September 18, 2012
CRS Questions The Relation of Tax Cuts To Economic Growth
For some reason, the amount of taxes individuals pay compared to their voting habits is in the news. I don’t take a position on that, but I refer you to this article in the Atlantic, Tax Cuts Don't Lead to Economic Growth, a New 65-Year Study Finds. The study in question is stated in a CRS report released yesterday called Taxes and the Economy: An Economic Analysis of the Top Tax Rates Since 1945 (Order Code R42729, September 14, 2012). Here is an excerpt from the Summary:
Advocates of lower tax rates argue that reduced rates would increase economic growth, increase saving and investment, and boost productivity (increase the economic pie). Proponents of higher tax rates argue that higher tax revenues are necessary for debt reduction, that tax rates on the rich are too low (i.e., they violate the Buffett rule), and that higher tax rates on the rich would moderate increasing income inequality (change how the economic pie is distributed). This report attempts to clarify whether or not there is an association between the tax rates of the highest income taxpayers and economic growth. Data is analyzed to illustrate the association between the tax rates of the highest income taxpayers and measures of economic growth. For an overview of the broader issues of these relationships see CRS Report R42111, Tax Rates and Economic Growth, by Jane G. Gravelle and Donald J. Marples.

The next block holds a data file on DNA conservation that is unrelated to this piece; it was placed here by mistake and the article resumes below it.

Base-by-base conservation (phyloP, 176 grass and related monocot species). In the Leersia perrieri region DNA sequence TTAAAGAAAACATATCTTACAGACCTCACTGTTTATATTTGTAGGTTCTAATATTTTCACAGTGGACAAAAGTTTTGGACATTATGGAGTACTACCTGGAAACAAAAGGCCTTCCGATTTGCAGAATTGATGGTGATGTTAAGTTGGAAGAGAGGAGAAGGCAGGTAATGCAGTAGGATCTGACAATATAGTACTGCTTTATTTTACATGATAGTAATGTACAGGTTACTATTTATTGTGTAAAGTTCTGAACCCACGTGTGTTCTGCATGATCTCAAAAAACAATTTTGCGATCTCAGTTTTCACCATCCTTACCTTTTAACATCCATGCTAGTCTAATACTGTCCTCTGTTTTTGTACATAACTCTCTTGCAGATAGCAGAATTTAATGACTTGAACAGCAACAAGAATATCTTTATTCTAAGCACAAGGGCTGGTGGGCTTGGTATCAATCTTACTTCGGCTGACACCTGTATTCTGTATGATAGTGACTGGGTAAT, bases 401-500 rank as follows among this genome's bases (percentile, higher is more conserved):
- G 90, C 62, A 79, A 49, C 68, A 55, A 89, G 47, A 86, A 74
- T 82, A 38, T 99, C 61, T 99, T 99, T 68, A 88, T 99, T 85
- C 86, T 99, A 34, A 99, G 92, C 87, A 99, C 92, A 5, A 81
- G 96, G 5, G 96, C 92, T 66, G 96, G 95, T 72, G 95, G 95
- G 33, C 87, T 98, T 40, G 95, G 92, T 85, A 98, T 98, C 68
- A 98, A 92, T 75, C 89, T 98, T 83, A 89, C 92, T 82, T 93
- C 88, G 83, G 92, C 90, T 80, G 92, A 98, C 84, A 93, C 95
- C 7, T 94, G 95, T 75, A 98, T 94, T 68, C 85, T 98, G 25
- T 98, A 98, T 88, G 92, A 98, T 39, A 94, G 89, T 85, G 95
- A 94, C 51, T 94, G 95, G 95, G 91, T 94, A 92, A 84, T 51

Throughout the late-1940s and 1950s, the top marginal tax rate was typically above 90%; today it is 35%. Additionally, the top capital gains tax rate was 25% in the 1950s and 1960s, 35% in the 1970s; today it is 15%. The real GDP growth rate averaged 4.2% and real per capita GDP increased annually by 2.4% in the 1950s. In the 2000s, the average real GDP growth rate was 1.7% and real per capita GDP increased annually by less than 1%. There is not conclusive evidence, however, to substantiate a clear relationship between the 65-year steady reduction in the top tax rates and economic growth. Analysis of such data suggests the reduction in the top tax rates have had little association with saving, investment, or productivity growth. However, the top tax rate reductions appear to be associated with the increasing concentration of income at the top of the income distribution. The share of income accruing to the top 0.1% of U.S. families increased from 4.2% in 1945 to 12.3% by 2007 before falling to 9.2% due to the 2007-2009 recession. The evidence does not suggest necessarily a relationship between tax policy with regard to the top tax rates and the size of the economic pie, but there may be a relationship to how the economic pie is sliced.